The poetry of poultry.

We have a crew of house guests this weekend and last night we all tromped into the coop for hen introductions. It’s really fun to see people enjoy their first face-to-face with a live chicken. Invariably they are struck by the lustrous softness of the feathers, by the hens’ alert sociability and by the voracious interest in a handout of scratch. Those beaks mean business!

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To many people, chicken is nothing but potential stir-fry.  But some of us have had the good fortune of counting a flock of hens among our personal acquaintances, enjoying their affection and their ridiculousness. I am not alone in my admiration of Gallus Gallus. The folks at my new favorite web site tweetspeak have thoughtfully conflated National Poetry Month with their self-declared National Poultry Month, referencing extant chicken poetry and encouraging new works on the subject.

As we stood in the coop last night admiring my pretty hens, I thought anew about that niggling conundrum, the commoditization of the chicken. This lovely bird has the misfortune of being perhaps the most abundant, docile and portable source of protein for the planet and therein lies tragedy for the humble chicken. Here is poet Jane Mead’s powerful take on the subject:

Passing a Truck Full of Chickens at Night on Highway Eighty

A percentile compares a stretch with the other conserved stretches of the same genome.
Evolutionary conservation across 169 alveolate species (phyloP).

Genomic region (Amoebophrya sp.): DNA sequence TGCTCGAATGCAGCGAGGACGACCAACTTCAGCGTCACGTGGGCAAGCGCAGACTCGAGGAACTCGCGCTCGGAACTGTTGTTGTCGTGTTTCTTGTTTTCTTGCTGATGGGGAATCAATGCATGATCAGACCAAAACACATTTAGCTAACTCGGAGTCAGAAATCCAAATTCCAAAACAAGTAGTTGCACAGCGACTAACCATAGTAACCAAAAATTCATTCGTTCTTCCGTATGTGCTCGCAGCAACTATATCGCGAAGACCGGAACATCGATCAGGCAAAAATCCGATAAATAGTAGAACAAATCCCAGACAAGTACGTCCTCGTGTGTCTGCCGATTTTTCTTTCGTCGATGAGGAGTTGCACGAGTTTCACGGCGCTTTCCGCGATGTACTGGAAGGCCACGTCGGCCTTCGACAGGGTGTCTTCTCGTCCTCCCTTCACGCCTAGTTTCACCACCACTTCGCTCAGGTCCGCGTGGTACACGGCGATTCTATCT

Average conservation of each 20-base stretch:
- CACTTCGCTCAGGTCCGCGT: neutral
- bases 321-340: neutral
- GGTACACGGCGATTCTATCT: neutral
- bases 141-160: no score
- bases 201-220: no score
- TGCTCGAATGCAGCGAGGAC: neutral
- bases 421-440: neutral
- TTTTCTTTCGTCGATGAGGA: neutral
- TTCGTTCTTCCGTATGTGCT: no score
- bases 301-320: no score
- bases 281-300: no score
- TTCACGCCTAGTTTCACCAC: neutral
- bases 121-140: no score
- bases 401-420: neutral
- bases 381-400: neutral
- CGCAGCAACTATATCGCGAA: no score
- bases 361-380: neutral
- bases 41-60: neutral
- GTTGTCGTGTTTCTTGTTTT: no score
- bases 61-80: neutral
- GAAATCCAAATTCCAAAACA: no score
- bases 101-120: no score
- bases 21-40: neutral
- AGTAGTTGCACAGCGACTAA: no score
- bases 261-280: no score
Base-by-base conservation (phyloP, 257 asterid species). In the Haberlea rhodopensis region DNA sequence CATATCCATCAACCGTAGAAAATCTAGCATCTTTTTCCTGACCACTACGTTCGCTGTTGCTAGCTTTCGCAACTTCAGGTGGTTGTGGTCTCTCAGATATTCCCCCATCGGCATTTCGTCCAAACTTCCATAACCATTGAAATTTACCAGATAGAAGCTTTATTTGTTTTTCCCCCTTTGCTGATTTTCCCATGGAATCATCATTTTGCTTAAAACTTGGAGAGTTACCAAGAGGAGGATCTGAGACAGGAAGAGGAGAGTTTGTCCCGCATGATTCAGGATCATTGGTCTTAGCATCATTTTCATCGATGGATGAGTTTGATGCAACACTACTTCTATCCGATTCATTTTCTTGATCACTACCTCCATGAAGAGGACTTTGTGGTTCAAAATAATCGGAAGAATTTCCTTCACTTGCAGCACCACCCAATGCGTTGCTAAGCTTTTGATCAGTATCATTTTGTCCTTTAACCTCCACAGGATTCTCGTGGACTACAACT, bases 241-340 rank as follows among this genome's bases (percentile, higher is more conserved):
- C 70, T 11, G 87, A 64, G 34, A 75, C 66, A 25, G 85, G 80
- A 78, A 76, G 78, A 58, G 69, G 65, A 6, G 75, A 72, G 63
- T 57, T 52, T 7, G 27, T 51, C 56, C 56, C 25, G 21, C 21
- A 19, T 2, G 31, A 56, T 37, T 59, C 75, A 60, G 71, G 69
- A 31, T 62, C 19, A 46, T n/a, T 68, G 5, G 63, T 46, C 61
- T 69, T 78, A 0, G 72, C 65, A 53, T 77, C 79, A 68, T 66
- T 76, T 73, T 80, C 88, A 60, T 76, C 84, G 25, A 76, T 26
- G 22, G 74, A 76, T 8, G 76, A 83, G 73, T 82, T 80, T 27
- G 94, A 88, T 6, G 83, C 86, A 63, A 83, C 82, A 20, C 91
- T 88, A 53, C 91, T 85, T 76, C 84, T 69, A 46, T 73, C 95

BY JANE MEAD
What struck me first was their panic.
Some were pulled by the wind from moving
to the ends of the stacked cages,
some had their heads blown through the bars—
and could not get them in again.
Some hung there like that—dead—
their own feathers blowing, clotting
in their faces. Then
I saw the one that made me slow some—
I lingered there beside her for five miles.
She had pushed her head through the space
between bars—to get a better view.
She had the look of a dog in the back
of a pickup, that eager look of a dog
who knows she’s being taken along.
She craned her neck.
She looked around, watched me, then
strained to see over the car—strained
to see what happened beyond.
That is the chicken I want to be.

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Slightly less dire is this classic:

Last Night I Dreamed of Chickens
Jack Prelutsky, 1940

Last night I dreamed of chickens,
there were chickens everywhere,
they were standing on my stomach,
they were nesting in my hair,
they were pecking at my pillow,
they were hopping on my head,
they were ruffling up their feathers
as they raced about my bed.

They were on the chairs and tables,
they were on the chandeliers,
they were roosting in the corners,
they were clucking in my ears,
there were chickens, chickens, chickens
for as far as I could see…
when I woke today, I noticed
there were eggs on top of me.

And my favorite chicken poem of all:

redwheel

Happy weekend – read a poem! Hug a chicken!

About polloplayer

Empty nester searching for meaning of life through the occasional chicken epiphany.
This entry was posted in All Things Poultry, Animal/Vegetable/Mineral, Music/Art/Literature/Culture and tagged , , , , , , , , , . Bookmark the permalink.

One Response to The poetry of poultry.

  1. Jaye Bee says:

    Any day with a chicken is a great day.

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